- This topic has 5 replies, 4 voices, and was last updated 4 years, 4 months ago by Anonymous.
14 March 2016 at 4:16 pm #31947AnonymousInactive
It is my understanding that the Building Regs require 4ach of 'purge' ventilation of habitable rooms, including those in basements with no windows. I am working on a project with two such rooms:
Bedroom (with en-suite): Volume = 28m3, 4ach = 112m3/h
Study: Volume = 40.5m3, 4ach = 162m3/h
I cannot ventilate 'through another habitable room' because there is no permanent opening. Immediately adjacent to these rooms is a central atrium which goes to the top of the mostly open plan two-storey building.
These are massive extract rates which do not fit nicely with the normal supply rates to these rooms.
I would be very grateful for any ideas or experiences which might help me. I can't find anything online!
Other thoughts are:
1) Can I extract to the atrium rather than outside?
2) Would mechanical purge extraction need to meet the usual Passivhaus requirements for noise, balance and draughts?
Many thanks in anticipation.14 March 2016 at 5:07 pm #39216Mark SiddallParticipant
Achieving the supply/extract volume you require is indeed onerous. Strictly speaking 'purge' ventilation relates to the winter condition and removing moisture/smells. For the summer you should also be able to address overheating.
I would suggest that if you were trying to keep cool in the summer, but could not sleep due to fan noise, there would be a failing in the design.
In this respect, if the building is to satisfy the Passivhaus Standard, then all criteria (noise etc.) must be met. …arguably the need to minimise noise should be met in all cases no matter what standard.
Perhaps there is a common sense solution to the AD-F aspects of this question.
May be the question needs to be “why do the rooms need purge vent rates?”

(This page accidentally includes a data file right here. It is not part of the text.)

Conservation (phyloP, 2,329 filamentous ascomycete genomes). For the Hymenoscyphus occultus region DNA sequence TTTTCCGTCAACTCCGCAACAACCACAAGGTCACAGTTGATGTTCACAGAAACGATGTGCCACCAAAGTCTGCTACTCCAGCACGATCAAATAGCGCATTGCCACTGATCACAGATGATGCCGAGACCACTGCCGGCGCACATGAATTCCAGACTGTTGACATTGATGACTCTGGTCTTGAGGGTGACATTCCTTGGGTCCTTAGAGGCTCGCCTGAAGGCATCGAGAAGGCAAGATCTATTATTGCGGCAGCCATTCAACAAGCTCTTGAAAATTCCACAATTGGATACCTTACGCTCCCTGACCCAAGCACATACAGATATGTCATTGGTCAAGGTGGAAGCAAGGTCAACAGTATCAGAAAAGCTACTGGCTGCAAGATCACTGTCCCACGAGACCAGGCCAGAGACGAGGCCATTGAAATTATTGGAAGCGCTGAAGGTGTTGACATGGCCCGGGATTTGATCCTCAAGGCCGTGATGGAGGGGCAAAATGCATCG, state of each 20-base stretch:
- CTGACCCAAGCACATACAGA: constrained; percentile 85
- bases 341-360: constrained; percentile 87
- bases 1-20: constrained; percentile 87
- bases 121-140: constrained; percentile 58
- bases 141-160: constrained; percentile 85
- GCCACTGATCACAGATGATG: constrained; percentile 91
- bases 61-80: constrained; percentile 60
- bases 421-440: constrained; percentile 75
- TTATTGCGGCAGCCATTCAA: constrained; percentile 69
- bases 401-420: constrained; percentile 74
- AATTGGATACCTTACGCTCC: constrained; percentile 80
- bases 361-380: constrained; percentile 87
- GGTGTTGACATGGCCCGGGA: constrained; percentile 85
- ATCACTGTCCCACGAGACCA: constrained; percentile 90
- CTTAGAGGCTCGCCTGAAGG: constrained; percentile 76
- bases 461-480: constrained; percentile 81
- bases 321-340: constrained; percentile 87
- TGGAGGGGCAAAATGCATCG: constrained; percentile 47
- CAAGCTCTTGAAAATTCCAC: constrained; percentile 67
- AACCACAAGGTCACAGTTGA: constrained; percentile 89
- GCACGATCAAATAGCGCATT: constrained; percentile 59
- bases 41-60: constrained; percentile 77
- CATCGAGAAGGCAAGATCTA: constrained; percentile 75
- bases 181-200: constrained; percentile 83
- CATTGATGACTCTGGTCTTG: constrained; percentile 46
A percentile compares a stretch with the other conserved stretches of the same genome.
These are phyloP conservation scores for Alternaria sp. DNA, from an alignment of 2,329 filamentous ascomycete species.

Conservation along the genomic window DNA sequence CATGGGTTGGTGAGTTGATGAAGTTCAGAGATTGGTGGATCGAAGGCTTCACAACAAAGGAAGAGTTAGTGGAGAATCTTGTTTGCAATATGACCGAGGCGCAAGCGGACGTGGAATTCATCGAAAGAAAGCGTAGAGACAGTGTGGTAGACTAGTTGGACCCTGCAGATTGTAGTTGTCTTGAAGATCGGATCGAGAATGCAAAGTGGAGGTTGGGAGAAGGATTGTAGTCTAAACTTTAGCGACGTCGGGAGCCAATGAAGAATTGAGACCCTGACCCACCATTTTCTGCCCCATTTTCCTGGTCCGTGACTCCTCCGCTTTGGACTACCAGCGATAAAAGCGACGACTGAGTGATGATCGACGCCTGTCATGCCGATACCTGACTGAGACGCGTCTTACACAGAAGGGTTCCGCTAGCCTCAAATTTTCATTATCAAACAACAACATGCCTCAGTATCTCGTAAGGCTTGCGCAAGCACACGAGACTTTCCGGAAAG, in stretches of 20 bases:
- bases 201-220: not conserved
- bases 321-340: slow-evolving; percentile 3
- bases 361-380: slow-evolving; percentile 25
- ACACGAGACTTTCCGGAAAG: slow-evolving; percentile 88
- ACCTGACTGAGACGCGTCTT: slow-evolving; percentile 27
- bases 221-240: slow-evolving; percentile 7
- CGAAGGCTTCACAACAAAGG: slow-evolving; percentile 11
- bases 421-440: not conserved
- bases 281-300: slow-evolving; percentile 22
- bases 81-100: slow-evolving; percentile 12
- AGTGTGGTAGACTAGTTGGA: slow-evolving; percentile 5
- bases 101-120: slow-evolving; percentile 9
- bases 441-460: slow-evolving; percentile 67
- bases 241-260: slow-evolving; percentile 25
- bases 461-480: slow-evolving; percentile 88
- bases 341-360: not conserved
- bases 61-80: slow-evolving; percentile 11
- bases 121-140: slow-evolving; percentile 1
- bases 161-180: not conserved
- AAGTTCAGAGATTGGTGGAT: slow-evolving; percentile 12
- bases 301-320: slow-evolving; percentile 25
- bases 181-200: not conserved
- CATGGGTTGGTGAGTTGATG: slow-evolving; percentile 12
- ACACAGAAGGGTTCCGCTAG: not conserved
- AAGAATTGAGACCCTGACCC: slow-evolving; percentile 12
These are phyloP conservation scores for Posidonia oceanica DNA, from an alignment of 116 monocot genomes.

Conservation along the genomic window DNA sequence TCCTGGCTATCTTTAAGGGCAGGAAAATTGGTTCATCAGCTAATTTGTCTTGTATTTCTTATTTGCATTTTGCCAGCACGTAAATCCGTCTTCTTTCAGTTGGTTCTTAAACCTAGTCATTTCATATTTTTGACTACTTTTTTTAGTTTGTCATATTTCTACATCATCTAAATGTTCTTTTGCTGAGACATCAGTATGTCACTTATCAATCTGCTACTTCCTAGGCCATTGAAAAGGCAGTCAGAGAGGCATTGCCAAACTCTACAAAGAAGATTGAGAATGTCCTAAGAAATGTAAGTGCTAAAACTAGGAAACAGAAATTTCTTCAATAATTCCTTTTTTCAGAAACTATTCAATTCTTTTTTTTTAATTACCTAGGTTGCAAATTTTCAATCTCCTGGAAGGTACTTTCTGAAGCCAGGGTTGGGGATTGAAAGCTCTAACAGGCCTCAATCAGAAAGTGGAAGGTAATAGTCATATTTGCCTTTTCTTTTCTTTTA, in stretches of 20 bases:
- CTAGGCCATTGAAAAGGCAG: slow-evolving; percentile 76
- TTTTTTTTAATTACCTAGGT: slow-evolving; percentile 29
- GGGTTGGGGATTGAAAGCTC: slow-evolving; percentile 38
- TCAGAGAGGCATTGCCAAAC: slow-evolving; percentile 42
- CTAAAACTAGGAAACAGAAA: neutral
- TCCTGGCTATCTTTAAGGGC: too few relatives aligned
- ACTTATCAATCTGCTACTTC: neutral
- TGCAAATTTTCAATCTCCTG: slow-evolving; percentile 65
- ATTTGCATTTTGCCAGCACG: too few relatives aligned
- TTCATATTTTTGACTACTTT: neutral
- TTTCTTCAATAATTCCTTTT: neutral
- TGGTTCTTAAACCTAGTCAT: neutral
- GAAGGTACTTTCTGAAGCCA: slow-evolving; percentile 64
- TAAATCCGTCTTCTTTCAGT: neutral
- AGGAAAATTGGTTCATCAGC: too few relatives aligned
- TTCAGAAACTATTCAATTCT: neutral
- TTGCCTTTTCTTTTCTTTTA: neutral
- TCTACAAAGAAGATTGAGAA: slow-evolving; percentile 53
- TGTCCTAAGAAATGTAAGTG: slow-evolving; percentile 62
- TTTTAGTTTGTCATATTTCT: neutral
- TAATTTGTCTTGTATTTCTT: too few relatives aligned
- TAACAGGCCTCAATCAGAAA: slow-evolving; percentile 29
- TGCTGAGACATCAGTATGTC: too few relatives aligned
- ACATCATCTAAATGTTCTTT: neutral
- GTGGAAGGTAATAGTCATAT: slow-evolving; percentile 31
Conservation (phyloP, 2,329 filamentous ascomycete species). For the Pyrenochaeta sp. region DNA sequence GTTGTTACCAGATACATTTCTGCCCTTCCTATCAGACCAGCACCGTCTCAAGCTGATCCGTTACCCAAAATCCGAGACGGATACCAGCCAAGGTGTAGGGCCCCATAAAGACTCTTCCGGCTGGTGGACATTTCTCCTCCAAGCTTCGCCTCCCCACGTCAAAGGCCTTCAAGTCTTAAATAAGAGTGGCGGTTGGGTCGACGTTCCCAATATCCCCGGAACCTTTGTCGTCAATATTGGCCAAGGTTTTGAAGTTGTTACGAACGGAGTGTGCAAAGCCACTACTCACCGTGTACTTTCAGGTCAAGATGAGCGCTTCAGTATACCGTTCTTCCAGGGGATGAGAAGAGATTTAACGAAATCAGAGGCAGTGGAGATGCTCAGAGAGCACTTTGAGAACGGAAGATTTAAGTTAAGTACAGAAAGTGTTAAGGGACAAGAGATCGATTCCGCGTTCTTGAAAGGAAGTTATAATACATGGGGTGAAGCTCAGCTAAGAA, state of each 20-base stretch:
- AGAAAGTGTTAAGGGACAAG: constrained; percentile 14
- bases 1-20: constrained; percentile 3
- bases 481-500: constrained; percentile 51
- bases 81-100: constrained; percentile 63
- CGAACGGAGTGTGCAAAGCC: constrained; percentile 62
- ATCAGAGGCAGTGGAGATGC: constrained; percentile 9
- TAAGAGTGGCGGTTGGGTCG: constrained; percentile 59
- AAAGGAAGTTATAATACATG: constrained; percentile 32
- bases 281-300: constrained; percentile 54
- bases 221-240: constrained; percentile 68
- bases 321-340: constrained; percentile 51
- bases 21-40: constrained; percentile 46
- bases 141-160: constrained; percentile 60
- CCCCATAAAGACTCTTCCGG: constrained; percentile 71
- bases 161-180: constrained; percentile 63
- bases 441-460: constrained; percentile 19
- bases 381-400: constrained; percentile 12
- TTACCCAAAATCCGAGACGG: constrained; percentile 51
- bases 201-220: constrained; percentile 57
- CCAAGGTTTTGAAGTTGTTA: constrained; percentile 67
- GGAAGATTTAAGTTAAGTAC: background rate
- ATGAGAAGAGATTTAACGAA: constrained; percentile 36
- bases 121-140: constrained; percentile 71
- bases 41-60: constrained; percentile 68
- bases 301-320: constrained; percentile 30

…Cooling and/or fresh air?
Can cooling be provided by another means? If so why do you need a purge vent rate?
…Maybe due to moisture? As there is no bathroom (just bedroom and office) humidity/moisture loads are not onerous.14 March 2016 at 5:22 pm #39217AnonymousInactive
Hi Mark. Thank you for taking the time to reply.
I don't expect to need to use 'purge' (as defined in ADF) ventilation in any normal situations. Indeed, as you explain, there would be a problem with the design if this were not the case. The normal ventilation provided by the MVHR more than covers the moisture and fresh air requirements. Overheating won't be an issue in this basement either for a variety of reasons. The only forseable need for purge ventilation is for occasional ADF wet paint or burnt toast situation.
I have since checked ADF again, and the purge ventilation needs to be to the outside.
So my problem remains. I need to be able to extract at a total rate of 68.5m3/h from these two rooms directly to the outside for smell type emergencies. There's no way the MVHR can do this I believe. I can't even beef up the extract in the en-suite because there's a door on it (obviously).
I'm presuming that the only solution is a dedicated extract solution which remains airtight when not in use.
I wonder if you've even had to solve this problem or know of anyone else solving it?21 March 2016 at 9:07 pm #39218Tom FosterParticipant
The current re-write of AD F makes a covert necessity of 24/7 Mechanical ventilation or MHRV – the hole-in-wall-type vent rates are eye-watering. In a current change-of-use 1 bed single aspect flat conversion 90,000mm2 'background ventilation; is required – equiv to a 12″ square hole! That's in addition to 'purge' (opening windows) and Kit/Bath 'extract'. Insane. By contrast. MHRV looks convincing – but client's not ready for that yet!21 March 2016 at 11:50 pm #39219AnonymousInactive
I can't even beef up the extract in the en-suite because there's a door on it (obviously).
You can open a window to achieve purge ventilation. Is that any different to opening a door?
Or, some people are happy without a door on the ensuite … (just grasping at straws for you)22 March 2016 at 5:58 pm #39220AnonymousInactive
I tried to argue that opening a door (to the atrium) was easier than opening a window (which would be just as effective as a permanent opening to the atrium which has lots of external windows). However, the Building Control Officer wouldn't have it! It is so tempting not to have a door to the bedroom or office (to make them permanent openings) and then put doors in when the BCO has gone away.
Unfortunately, the ensuite is for a guest bedroom, so we might not have many visitors with no ensuite door! Thanks for the suggestion though.
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